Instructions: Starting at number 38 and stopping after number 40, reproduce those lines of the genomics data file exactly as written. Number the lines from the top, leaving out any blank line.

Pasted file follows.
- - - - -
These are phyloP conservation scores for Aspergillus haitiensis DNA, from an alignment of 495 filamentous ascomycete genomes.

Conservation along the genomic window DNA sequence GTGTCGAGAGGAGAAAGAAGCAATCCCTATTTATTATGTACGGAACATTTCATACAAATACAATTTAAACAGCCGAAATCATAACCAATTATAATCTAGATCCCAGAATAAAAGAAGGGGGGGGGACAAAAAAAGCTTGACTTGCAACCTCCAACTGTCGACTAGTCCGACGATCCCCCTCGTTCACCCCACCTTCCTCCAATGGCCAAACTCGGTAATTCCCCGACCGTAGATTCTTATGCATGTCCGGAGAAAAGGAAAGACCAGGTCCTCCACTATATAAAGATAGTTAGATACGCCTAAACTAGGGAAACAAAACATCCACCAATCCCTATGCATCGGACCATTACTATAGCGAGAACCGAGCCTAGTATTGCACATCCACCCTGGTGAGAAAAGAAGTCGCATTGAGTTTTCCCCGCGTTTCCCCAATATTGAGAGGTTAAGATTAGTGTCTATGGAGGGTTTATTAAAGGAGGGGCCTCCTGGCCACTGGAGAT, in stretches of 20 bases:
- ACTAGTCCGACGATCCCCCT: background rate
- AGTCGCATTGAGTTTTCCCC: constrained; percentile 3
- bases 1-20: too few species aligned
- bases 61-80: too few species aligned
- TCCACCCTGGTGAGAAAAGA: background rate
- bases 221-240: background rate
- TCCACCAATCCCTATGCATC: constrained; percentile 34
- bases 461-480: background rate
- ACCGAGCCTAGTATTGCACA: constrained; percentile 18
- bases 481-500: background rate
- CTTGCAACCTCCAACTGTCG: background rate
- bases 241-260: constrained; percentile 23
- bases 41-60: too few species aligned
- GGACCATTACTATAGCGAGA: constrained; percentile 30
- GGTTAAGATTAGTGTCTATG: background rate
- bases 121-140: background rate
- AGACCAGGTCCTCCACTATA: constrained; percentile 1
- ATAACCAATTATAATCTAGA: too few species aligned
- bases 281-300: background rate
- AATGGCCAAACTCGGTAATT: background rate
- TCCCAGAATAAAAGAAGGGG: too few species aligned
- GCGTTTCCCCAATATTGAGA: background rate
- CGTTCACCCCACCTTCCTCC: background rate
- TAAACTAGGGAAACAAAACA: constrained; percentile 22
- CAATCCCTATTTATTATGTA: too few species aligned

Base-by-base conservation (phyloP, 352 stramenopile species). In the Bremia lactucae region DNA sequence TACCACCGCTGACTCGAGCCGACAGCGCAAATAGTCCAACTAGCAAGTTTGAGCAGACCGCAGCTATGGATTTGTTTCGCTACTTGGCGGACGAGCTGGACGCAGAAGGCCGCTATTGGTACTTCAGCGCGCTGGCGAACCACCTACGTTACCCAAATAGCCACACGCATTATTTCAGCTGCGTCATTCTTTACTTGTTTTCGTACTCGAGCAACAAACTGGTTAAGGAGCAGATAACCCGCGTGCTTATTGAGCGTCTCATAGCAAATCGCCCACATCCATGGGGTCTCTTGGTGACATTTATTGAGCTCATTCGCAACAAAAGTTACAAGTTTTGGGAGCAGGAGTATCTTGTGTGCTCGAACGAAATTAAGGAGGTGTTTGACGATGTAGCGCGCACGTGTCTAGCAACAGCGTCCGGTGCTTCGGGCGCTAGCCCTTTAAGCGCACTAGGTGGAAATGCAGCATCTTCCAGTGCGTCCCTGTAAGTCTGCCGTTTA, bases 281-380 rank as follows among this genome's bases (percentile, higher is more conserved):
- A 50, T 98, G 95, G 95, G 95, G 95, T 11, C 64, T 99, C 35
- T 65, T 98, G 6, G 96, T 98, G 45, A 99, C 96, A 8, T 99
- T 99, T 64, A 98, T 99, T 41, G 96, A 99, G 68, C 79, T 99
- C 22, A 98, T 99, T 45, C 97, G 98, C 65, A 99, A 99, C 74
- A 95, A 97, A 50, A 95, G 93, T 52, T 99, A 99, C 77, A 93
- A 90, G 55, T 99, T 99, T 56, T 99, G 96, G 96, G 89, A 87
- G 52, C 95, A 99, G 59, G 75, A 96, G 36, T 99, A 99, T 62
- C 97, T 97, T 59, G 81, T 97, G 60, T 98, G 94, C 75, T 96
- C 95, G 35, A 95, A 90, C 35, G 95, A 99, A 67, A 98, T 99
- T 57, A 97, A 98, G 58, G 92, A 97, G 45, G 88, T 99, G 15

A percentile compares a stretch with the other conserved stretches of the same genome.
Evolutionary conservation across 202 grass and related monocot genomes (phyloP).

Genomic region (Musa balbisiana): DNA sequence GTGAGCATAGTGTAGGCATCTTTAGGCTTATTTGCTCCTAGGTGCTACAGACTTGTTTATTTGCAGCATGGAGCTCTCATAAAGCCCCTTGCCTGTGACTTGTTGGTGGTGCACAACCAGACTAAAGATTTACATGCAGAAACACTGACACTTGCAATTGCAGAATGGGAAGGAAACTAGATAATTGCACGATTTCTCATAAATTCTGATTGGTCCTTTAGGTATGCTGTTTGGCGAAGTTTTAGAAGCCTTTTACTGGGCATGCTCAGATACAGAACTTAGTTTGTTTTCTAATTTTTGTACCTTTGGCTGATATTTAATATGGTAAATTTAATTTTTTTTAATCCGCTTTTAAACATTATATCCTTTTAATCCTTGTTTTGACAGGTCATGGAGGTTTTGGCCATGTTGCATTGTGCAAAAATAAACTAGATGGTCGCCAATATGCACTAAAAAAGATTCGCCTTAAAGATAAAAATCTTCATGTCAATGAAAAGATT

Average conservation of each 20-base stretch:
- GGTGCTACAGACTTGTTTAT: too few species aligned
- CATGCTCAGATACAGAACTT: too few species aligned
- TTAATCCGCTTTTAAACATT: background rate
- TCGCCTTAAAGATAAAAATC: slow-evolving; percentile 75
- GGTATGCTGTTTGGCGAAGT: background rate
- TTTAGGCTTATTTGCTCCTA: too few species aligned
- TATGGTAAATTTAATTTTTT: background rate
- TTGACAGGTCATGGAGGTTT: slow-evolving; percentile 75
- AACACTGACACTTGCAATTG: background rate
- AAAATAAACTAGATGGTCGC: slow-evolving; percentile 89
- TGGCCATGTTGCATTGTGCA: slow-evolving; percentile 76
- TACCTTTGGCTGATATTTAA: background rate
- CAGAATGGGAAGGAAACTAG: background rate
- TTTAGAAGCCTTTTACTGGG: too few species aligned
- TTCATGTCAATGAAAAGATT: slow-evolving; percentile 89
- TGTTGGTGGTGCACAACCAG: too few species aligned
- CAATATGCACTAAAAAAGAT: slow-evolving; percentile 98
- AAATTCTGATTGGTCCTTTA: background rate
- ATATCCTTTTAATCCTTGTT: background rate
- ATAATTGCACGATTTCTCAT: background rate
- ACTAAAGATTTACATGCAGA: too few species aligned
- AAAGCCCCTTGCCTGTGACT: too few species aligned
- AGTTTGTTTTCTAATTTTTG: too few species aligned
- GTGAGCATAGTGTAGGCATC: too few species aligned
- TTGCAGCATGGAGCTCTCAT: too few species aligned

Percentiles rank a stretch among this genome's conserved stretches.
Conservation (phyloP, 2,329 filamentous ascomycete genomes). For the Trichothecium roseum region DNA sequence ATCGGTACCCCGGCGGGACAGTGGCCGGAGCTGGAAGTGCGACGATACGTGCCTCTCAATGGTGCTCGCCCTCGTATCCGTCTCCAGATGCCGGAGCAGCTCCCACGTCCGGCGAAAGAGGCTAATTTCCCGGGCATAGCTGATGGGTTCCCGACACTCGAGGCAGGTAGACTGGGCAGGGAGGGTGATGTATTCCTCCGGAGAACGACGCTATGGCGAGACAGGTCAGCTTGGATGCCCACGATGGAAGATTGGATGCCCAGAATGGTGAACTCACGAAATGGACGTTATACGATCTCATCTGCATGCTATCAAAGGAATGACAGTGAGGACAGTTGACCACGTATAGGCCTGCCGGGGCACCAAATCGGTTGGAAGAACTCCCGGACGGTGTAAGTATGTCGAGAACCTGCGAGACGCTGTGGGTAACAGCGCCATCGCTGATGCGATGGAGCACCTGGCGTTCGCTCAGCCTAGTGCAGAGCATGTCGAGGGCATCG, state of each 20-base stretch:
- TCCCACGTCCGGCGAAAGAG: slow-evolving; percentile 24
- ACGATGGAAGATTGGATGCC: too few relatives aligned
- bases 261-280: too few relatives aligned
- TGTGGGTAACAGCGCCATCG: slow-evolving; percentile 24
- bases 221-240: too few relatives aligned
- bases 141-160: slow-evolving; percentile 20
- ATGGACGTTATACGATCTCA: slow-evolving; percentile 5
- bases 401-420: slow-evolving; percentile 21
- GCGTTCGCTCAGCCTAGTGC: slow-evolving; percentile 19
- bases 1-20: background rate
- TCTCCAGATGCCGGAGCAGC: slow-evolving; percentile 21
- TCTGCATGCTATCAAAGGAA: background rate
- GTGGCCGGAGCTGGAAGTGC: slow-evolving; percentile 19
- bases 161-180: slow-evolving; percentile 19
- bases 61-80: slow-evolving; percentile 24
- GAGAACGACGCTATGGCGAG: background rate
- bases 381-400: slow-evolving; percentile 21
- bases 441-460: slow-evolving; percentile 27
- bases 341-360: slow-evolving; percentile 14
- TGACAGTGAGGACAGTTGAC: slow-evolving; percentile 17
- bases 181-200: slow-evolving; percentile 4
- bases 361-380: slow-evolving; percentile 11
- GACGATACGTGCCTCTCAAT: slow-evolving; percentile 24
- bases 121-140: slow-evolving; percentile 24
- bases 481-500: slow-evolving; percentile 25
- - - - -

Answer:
- T 57, A 97, A 98, G 58, G 92, A 97, G 45, G 88, T 99, G 15

A percentile compares a stretch with the other conserved stretches of the same genome.
Evolutionary conservation across 202 grass and related monocot genomes (phyloP).